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Sapphire R7 250 Ultimate Review

Posted August 26, 2014 by Sandy Bruce in Video Cards


Manufacturer: ,
by Sandy Bruce
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AMD recently changed the naming convention of the Radeon GPU line up because they were quickly running into numbers that were previously used by a competitor. As it stands now, the “R” series is denoted by a number to represent it’s place in the tier starting with the R9 series. The R9 encompasses the enthusiast and hardcore gaming class GPUs followed by the R7 (mid-range) and R5 (entry level) series of GPUs. The following numbers express the placement within that tier. Today we are looking at an R7 250, this places this card in the middle of the mid-range GPU offerings. Unlike the other R7 250s available, the R7 250 Ultimate employs a passive cooling solution for absolute silent operation.




The rear of the box lists the standard affair of features and product information. Along with the highlighting of the GCN architecture, the R7 250 is capable of Powertune, Direct X 11.2 and Crossfire capable.



Within the package you find that Sapphire included an HDMI cable and DVI to VGA adapter along with the driver disc and warranty information.


I found the packaging of the R7 250 Ultimate a little odd. Even if the PET (antistatic) bag is supposed to protect from the inside as well as the outside, it is still very uncommon and generally avoided to place paper or cardboard inside with the component. Once the GPU is removed from the PET bag there will be a risk of a transfer of electrostatic from you to the cardboard to the GPU. I would suggest wearing an ESD strap or discharge as much static from yourself as possible during the removal and installation of the GPU. This should be standard practice but it is always worth a quick reminder.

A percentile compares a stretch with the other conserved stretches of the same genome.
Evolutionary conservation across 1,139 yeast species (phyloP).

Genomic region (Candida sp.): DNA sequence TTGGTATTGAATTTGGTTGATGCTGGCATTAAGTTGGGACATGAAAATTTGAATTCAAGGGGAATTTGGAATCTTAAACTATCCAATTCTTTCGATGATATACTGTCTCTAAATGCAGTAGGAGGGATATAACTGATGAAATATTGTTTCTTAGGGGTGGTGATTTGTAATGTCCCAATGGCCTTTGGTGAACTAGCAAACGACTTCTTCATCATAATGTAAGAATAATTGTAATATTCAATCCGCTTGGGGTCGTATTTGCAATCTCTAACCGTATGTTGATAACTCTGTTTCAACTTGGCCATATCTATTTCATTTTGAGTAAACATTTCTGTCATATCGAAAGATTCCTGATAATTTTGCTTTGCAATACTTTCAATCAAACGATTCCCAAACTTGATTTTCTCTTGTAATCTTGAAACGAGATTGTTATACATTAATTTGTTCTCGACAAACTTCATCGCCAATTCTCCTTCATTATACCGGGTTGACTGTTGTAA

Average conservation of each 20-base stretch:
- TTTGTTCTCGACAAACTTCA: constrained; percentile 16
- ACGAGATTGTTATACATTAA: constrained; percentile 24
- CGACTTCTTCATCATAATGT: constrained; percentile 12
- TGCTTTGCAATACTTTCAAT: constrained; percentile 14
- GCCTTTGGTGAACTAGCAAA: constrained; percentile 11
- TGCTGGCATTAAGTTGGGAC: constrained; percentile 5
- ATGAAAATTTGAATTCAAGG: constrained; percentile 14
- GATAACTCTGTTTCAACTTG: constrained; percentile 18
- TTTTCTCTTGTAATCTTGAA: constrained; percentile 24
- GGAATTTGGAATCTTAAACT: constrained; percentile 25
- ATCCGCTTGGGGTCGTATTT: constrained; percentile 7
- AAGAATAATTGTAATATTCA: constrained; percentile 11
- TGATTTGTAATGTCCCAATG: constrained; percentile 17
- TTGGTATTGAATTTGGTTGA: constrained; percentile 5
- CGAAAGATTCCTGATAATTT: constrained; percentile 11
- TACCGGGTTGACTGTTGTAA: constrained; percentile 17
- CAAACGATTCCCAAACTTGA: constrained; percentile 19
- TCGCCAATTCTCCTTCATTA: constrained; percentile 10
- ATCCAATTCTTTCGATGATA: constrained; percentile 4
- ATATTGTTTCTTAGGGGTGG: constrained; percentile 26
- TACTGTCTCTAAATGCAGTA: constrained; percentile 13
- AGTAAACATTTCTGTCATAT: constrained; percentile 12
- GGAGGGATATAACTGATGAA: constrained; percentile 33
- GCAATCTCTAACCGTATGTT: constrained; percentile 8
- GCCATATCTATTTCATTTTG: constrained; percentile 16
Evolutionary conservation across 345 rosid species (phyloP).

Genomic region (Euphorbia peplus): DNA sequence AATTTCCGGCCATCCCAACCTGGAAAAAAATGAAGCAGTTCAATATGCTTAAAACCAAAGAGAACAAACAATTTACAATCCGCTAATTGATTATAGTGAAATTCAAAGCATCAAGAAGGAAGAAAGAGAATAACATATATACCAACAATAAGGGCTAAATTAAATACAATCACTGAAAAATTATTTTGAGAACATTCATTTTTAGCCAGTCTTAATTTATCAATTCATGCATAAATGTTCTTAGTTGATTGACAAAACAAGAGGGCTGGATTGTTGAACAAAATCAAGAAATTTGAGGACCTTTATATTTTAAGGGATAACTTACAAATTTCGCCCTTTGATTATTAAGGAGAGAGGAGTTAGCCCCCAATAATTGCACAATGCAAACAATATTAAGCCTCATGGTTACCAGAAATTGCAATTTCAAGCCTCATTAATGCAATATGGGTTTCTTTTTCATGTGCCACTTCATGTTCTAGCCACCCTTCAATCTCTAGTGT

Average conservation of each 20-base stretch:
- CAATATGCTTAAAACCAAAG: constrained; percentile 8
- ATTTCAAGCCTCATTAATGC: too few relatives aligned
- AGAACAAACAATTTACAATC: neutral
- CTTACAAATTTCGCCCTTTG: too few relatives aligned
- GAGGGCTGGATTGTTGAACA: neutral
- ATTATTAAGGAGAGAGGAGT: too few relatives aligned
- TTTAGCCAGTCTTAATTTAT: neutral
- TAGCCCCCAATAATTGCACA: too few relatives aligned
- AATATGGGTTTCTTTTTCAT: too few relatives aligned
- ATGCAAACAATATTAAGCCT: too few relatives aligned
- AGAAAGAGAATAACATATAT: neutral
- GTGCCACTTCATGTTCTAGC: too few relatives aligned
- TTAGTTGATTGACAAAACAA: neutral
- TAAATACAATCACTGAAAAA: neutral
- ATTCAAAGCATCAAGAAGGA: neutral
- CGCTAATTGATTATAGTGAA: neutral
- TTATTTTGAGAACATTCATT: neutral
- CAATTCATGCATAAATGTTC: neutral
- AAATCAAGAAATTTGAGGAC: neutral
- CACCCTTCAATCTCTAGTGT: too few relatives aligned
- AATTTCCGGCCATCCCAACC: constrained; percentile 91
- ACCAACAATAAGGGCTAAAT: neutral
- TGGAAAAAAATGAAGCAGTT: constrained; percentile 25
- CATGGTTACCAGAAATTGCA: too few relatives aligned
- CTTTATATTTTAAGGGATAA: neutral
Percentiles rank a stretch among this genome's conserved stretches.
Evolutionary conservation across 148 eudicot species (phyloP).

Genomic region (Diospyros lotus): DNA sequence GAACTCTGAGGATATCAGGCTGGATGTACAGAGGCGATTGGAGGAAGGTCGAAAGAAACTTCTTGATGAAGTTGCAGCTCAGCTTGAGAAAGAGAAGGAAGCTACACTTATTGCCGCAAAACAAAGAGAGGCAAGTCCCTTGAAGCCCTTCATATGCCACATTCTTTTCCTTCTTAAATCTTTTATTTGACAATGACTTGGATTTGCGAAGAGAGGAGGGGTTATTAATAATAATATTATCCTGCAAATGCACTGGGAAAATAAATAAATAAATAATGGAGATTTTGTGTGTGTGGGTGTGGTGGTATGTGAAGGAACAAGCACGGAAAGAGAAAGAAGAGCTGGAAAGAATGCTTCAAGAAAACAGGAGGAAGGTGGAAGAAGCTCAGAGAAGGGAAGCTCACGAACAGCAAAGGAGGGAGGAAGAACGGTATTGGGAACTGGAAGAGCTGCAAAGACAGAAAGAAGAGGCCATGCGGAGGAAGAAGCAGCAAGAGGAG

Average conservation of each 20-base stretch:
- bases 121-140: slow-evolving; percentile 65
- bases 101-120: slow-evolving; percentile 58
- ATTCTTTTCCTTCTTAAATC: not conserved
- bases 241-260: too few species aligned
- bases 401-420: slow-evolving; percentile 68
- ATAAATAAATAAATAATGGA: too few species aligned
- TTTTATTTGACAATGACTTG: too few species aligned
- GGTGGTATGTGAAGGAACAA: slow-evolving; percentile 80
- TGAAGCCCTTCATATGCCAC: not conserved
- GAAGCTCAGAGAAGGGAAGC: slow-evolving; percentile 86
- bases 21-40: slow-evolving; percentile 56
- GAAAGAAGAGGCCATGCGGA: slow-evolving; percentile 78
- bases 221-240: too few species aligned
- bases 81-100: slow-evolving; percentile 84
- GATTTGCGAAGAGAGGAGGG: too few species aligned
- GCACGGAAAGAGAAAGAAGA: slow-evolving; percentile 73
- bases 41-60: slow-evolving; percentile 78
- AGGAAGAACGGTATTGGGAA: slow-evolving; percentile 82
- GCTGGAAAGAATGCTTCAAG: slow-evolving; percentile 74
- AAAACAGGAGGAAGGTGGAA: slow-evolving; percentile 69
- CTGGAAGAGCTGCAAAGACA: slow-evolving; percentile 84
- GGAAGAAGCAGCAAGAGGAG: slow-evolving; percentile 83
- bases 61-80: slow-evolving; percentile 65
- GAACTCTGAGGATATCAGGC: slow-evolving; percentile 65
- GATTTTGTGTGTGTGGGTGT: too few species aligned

As you can see the passive cooling solution is very extensive. The multi part cooling solution covers the entire front side of the GPU and part of the rear. The hefty , 185(L)X120(W)X50(H)mm Ultimate may be able to run silently but it will be difficult to do so in some of the smaller HTPC cases as it may not fit. The aesthetics of the heat sink and the middle block cover gives the Ultimate a very capable look.


The 2 slot R7 250 Ultimate was designed for HTPC and light gaming, as such it comes with all 3 of the most commonly used outputs for HD video. Full size display port 1.2, full size HDMI (with 3D) and Dual-Link DVI -I. Thankfully a VGA port was omitted as it should be phased out forever. For those using an older VGA capable monitor, the included DVI to VGA adapter has you covered. Eyefinity is enabled on the Ultimate R7 250 for multi screen HD viewing.



Each of the finned heat sink sections contain one of the four chrome polished heat pipes to maximize surface area to keep the 512 shaders cool. Some of you may have noticed that other R7 250s in the market only list 384 shaders on the spec sheets. AMD has released two distinct models of the R7 250, one shipping with 2GB of 128bit DDR3 with 384 shaders clocked at 1000MHz and the model we are reviewing today, 128bit 1GB DDR5 model with 512 shaders clocked at 800MHz. Overall they will be very close in performance but I would go with the DDR5 model.


Sapphire felt it was necessary to warn users of the heat dissipated from the surface of the cooler. Since there are no fans to assist this may turn out to be a fair warning.




There are more then 100 individual fins on the R7 250 Ultimate to help pull heat off the GPU.



You may have noticed that there is no additional power needed to run the R7 250 Ultimate. You will thank Sapphire if you install the Ultimate in a HTPC chassis. One less cable to manage.




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